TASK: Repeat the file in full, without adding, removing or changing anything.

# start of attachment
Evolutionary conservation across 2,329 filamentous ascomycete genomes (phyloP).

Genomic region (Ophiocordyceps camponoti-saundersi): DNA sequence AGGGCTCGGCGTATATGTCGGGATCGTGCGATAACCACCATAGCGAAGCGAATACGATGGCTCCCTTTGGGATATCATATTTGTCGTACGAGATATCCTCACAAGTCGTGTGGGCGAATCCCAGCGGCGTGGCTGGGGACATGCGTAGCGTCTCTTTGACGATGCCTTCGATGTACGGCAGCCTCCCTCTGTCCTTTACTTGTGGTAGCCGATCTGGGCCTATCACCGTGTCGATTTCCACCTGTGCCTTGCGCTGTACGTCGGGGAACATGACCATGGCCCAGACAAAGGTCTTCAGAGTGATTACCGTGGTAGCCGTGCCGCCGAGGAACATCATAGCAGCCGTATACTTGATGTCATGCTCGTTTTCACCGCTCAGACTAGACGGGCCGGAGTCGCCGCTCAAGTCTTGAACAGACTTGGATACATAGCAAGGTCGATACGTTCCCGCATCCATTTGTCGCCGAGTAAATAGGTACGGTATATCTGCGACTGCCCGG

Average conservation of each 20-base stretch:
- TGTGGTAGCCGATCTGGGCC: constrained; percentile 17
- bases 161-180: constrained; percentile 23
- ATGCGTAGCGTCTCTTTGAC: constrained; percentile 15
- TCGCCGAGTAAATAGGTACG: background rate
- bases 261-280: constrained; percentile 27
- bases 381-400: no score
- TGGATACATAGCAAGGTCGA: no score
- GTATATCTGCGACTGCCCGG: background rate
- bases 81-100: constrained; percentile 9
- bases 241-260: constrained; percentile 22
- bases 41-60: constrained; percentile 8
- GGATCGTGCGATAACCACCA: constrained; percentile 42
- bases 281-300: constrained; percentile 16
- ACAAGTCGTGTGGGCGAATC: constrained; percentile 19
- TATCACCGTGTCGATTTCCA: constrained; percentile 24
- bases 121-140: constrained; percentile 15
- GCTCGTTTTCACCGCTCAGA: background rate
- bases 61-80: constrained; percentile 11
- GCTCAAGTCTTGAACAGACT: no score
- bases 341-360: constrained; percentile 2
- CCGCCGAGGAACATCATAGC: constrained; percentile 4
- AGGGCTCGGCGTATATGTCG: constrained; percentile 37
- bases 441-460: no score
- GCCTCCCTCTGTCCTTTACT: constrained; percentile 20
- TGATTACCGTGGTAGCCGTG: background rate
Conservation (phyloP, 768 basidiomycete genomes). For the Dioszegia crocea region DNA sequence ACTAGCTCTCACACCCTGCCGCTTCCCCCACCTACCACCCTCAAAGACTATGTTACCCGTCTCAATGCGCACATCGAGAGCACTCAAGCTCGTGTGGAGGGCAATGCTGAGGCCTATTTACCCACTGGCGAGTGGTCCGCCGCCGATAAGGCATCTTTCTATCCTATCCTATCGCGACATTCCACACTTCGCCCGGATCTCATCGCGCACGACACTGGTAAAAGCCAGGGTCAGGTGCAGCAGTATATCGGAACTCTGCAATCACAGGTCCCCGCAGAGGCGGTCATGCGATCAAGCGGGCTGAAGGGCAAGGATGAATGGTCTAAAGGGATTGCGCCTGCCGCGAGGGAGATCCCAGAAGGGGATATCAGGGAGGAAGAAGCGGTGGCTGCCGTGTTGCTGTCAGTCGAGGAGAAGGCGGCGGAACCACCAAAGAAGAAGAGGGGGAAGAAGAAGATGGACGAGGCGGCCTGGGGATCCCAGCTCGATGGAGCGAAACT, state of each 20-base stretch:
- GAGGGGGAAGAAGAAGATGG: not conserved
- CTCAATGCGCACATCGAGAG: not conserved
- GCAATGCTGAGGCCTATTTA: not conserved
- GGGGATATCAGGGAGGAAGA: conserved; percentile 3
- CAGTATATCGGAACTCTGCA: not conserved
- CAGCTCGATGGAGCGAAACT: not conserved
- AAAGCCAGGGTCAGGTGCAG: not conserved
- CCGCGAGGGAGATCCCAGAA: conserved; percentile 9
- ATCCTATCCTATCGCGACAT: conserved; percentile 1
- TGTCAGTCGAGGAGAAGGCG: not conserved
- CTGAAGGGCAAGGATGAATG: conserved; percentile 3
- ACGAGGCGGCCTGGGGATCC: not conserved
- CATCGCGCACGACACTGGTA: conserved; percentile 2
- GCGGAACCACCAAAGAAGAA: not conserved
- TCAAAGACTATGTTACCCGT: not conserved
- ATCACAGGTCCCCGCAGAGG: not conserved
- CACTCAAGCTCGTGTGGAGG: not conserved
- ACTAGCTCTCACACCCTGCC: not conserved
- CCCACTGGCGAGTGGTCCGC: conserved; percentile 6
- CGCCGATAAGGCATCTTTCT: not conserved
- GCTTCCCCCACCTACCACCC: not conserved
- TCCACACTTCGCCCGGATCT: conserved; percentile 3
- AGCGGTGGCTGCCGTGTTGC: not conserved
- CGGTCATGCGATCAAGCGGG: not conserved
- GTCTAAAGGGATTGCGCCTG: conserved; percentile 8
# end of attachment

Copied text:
Evolutionary conservation across 2,329 filamentous ascomycete genomes (phyloP).

Genomic region (Ophiocordyceps camponoti-saundersi): DNA sequence AGGGCTCGGCGTATATGTCGGGATCGTGCGATAACCACCATAGCGAAGCGAATACGATGGCTCCCTTTGGGATATCATATTTGTCGTACGAGATATCCTCACAAGTCGTGTGGGCGAATCCCAGCGGCGTGGCTGGGGACATGCGTAGCGTCTCTTTGACGATGCCTTCGATGTACGGCAGCCTCCCTCTGTCCTTTACTTGTGGTAGCCGATCTGGGCCTATCACCGTGTCGATTTCCACCTGTGCCTTGCGCTGTACGTCGGGGAACATGACCATGGCCCAGACAAAGGTCTTCAGAGTGATTACCGTGGTAGCCGTGCCGCCGAGGAACATCATAGCAGCCGTATACTTGATGTCATGCTCGTTTTCACCGCTCAGACTAGACGGGCCGGAGTCGCCGCTCAAGTCTTGAACAGACTTGGATACATAGCAAGGTCGATACGTTCCCGCATCCATTTGTCGCCGAGTAAATAGGTACGGTATATCTGCGACTGCCCGG

Average conservation of each 20-base stretch:
- TGTGGTAGCCGATCTGGGCC: constrained; percentile 17
- bases 161-180: constrained; percentile 23
- ATGCGTAGCGTCTCTTTGAC: constrained; percentile 15
- TCGCCGAGTAAATAGGTACG: background rate
- bases 261-280: constrained; percentile 27
- bases 381-400: no score
- TGGATACATAGCAAGGTCGA: no score
- GTATATCTGCGACTGCCCGG: background rate
- bases 81-100: constrained; percentile 9
- bases 241-260: constrained; percentile 22
- bases 41-60: constrained; percentile 8
- GGATCGTGCGATAACCACCA: constrained; percentile 42
- bases 281-300: constrained; percentile 16
- ACAAGTCGTGTGGGCGAATC: constrained; percentile 19
- TATCACCGTGTCGATTTCCA: constrained; percentile 24
- bases 121-140: constrained; percentile 15
- GCTCGTTTTCACCGCTCAGA: background rate
- bases 61-80: constrained; percentile 11
- GCTCAAGTCTTGAACAGACT: no score
- bases 341-360: constrained; percentile 2
- CCGCCGAGGAACATCATAGC: constrained; percentile 4
- AGGGCTCGGCGTATATGTCG: constrained; percentile 37
- bases 441-460: no score
- GCCTCCCTCTGTCCTTTACT: constrained; percentile 20
- TGATTACCGTGGTAGCCGTG: background rate
Conservation (phyloP, 768 basidiomycete genomes). For the Dioszegia crocea region DNA sequence ACTAGCTCTCACACCCTGCCGCTTCCCCCACCTACCACCCTCAAAGACTATGTTACCCGTCTCAATGCGCACATCGAGAGCACTCAAGCTCGTGTGGAGGGCAATGCTGAGGCCTATTTACCCACTGGCGAGTGGTCCGCCGCCGATAAGGCATCTTTCTATCCTATCCTATCGCGACATTCCACACTTCGCCCGGATCTCATCGCGCACGACACTGGTAAAAGCCAGGGTCAGGTGCAGCAGTATATCGGAACTCTGCAATCACAGGTCCCCGCAGAGGCGGTCATGCGATCAAGCGGGCTGAAGGGCAAGGATGAATGGTCTAAAGGGATTGCGCCTGCCGCGAGGGAGATCCCAGAAGGGGATATCAGGGAGGAAGAAGCGGTGGCTGCCGTGTTGCTGTCAGTCGAGGAGAAGGCGGCGGAACCACCAAAGAAGAAGAGGGGGAAGAAGAAGATGGACGAGGCGGCCTGGGGATCCCAGCTCGATGGAGCGAAACT, state of each 20-base stretch:
- GAGGGGGAAGAAGAAGATGG: not conserved
- CTCAATGCGCACATCGAGAG: not conserved
- GCAATGCTGAGGCCTATTTA: not conserved
- GGGGATATCAGGGAGGAAGA: conserved; percentile 3
- CAGTATATCGGAACTCTGCA: not conserved
- CAGCTCGATGGAGCGAAACT: not conserved
- AAAGCCAGGGTCAGGTGCAG: not conserved
- CCGCGAGGGAGATCCCAGAA: conserved; percentile 9
- ATCCTATCCTATCGCGACAT: conserved; percentile 1
- TGTCAGTCGAGGAGAAGGCG: not conserved
- CTGAAGGGCAAGGATGAATG: conserved; percentile 3
- ACGAGGCGGCCTGGGGATCC: not conserved
- CATCGCGCACGACACTGGTA: conserved; percentile 2
- GCGGAACCACCAAAGAAGAA: not conserved
- TCAAAGACTATGTTACCCGT: not conserved
- ATCACAGGTCCCCGCAGAGG: not conserved
- CACTCAAGCTCGTGTGGAGG: not conserved
- ACTAGCTCTCACACCCTGCC: not conserved
- CCCACTGGCGAGTGGTCCGC: conserved; percentile 6
- CGCCGATAAGGCATCTTTCT: not conserved
- GCTTCCCCCACCTACCACCC: not conserved
- TCCACACTTCGCCCGGATCT: conserved; percentile 3
- AGCGGTGGCTGCCGTGTTGC: not conserved
- CGGTCATGCGATCAAGCGGG: not conserved
- GTCTAAAGGGATTGCGCCTG: conserved; percentile 8